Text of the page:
What traits does it take to be a successful manager of institutional money? A high IQ? A steady temperament? A penchant for going on lucky streaks?
Jack Gray, of the Paul Woolley Centre for Capital Market Dysfunctionality at University of Technology, Sydney, dives deep into this question in a recent article published in the Rotman International Journal of Pension Management.
From the article:
Successful investors are likely to be overweight on several the following traits:
• A paradoxical blend of arrogance, to discover and arbitrage opportunities ahead of the market, and humility, to simultaneously be skeptical about those discoveries.
• A commitment to the principle “know thyself” – for instance, recognizing when previously justified contrarianism has degenerated into unjustified stubbornness.
• The ability to make effective decisions under uncertainty, ambiguity, and pressure. A temperament that seeks comfort and stability will likely be ill-suited to investing.
• The confidence to encourage and absorb dissent yet to know when to act. Almost all organized human endeavors have at their core a paradigm of broadly agreed beliefs, stylized facts, and patterns of thought that impose a uniformity of views.
Ideas that challenge the paradigm tend to be ignored, not absorbed: Markowitz’s thesis was not rated as genuine economics, while Akerlof’s ground-breaking paper on the pricing impact of information asymmetry (Akerlof 1970) was twice rejected. Both eventually won Nobel prizes.
• The wisdom to know when to cooperate, a rare trait in a culture that has elevated competition to quasi-religious status. Much (though not all) investment information is “non-rival,” so that its value increases through sharing, as evident in open-source ventures. Yet by temperament, training, and incentives, many have an antipathy to sharing. In a study that engaged students in a game in which participants do better by cooperating, 60% of general students cooperated while only 40% of economics students did (Frank et al. 1999).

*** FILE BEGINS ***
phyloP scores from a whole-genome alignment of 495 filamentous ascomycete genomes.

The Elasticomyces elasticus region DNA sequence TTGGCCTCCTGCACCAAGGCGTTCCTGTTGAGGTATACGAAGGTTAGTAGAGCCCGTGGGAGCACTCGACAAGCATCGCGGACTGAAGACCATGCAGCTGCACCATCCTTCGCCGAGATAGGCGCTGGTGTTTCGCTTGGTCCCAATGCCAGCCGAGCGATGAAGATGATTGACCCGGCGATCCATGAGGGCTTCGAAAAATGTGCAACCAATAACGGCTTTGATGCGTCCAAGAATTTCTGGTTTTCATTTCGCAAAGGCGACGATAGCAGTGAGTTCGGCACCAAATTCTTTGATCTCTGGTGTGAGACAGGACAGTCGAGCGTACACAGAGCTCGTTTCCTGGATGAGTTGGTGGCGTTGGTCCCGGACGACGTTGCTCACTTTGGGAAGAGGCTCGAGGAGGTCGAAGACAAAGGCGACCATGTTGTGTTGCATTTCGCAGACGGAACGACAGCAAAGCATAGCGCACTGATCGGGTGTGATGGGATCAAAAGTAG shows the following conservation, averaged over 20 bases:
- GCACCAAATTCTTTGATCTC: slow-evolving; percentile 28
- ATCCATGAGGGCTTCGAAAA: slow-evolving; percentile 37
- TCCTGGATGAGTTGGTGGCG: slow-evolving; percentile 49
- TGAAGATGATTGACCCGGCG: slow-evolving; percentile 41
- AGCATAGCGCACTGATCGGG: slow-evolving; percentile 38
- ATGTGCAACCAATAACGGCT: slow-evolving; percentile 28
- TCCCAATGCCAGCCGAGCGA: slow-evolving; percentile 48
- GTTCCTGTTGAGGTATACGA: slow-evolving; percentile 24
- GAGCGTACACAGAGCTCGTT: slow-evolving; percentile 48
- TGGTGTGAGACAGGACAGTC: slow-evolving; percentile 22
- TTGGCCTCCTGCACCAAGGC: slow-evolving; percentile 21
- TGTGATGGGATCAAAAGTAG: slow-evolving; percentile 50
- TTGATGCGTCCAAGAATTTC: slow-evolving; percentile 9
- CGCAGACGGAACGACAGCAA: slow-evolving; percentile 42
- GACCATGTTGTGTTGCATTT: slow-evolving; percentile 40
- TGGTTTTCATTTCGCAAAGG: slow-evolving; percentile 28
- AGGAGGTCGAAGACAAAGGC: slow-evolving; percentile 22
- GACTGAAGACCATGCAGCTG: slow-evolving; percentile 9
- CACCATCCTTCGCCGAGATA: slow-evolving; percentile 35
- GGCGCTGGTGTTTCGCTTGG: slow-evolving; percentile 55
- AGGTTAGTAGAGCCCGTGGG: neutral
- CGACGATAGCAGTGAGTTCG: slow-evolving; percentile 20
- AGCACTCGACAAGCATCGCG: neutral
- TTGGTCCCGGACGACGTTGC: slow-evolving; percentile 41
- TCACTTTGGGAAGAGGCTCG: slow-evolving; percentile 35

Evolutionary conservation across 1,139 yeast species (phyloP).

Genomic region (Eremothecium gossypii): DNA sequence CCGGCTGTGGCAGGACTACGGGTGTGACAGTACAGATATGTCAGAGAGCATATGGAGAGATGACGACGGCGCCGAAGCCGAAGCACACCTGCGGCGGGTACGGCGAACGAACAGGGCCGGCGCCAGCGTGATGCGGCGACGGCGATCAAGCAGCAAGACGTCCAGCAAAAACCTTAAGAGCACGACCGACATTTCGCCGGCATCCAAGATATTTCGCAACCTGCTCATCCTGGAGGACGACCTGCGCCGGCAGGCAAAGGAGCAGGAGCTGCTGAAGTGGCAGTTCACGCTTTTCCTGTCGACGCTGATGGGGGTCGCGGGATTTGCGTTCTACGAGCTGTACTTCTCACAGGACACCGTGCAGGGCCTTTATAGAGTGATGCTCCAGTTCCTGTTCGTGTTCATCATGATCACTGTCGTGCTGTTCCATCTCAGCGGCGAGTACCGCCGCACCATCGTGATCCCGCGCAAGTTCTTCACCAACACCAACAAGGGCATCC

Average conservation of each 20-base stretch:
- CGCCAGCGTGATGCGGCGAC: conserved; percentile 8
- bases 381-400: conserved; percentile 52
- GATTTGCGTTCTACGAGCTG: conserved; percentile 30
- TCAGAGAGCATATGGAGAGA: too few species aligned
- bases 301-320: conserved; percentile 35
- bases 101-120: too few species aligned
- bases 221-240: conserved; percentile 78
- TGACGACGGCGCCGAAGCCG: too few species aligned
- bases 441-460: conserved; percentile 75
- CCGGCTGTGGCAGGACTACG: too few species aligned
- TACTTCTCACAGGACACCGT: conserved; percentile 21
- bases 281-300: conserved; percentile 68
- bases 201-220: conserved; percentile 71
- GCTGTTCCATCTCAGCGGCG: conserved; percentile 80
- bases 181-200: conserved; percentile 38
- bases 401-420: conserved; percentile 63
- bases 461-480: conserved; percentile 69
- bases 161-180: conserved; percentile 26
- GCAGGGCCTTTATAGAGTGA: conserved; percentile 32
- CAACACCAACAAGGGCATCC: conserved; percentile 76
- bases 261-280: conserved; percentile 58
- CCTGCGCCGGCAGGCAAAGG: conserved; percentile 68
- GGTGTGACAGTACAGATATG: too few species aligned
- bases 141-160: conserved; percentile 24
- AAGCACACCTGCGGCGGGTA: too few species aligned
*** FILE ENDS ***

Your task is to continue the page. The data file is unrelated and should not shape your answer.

• The self-control to value patience, and so resist the short-term imperative and its eternal concomitant, being busy.
• A willingness to question and be curious, traits lacking in many boards that oversee other people’s money. After spending time embedded in American pension funds, the anthropologists O’Barr and Conley (1992) reported “a surprising lack of interest in questioning and surprisingly little interest in considering alternatives.”
Gray goes on to write that we can put people into two categories: hedgehogs and foxes. And while the investment world has plenty of the former, it is short on the latter. From the article:
Isaiah Berlin (1953) bequeathed us a crude but useful typology of people: hedgehogs view the world through the lens of a single defining, and usually substantial, idea; foxes view it through multiple lenses. Both types are needed in investing, but we are over-populated with hedgehogs who better fit compartmentalized corporate structures and are more fecund. We need more foxes, people with broader perspectives willing to trespass—a notion coined by Albert Hirschman (1981)—into foreign fields.
Cultural change is needed to recognize, support, and reward foxes, who tend to be spurned by tribal hedgehogs as soft-headed dilettantes. To Charlie Munger (1994), having different mental models is the most important thing in investing, because they expose new opportunities and drive a dialectic of risk. Investment organizations should seek more people with “contrary imaginations,” as the psychologist Liam Hudson (1967) phrases it: people with exceptional intelligence in alternative but meaningful ways; people with intelligence about the humanities, especially history and psychology, the disciplines that underlie and drive markets; people with emotional intelligence to direct and manage others; and people with organizational intelligence to get things done.
Gray provides much more analysis in the full article, which can be read here.
Photo by Nick Wheeler via Flickr CC License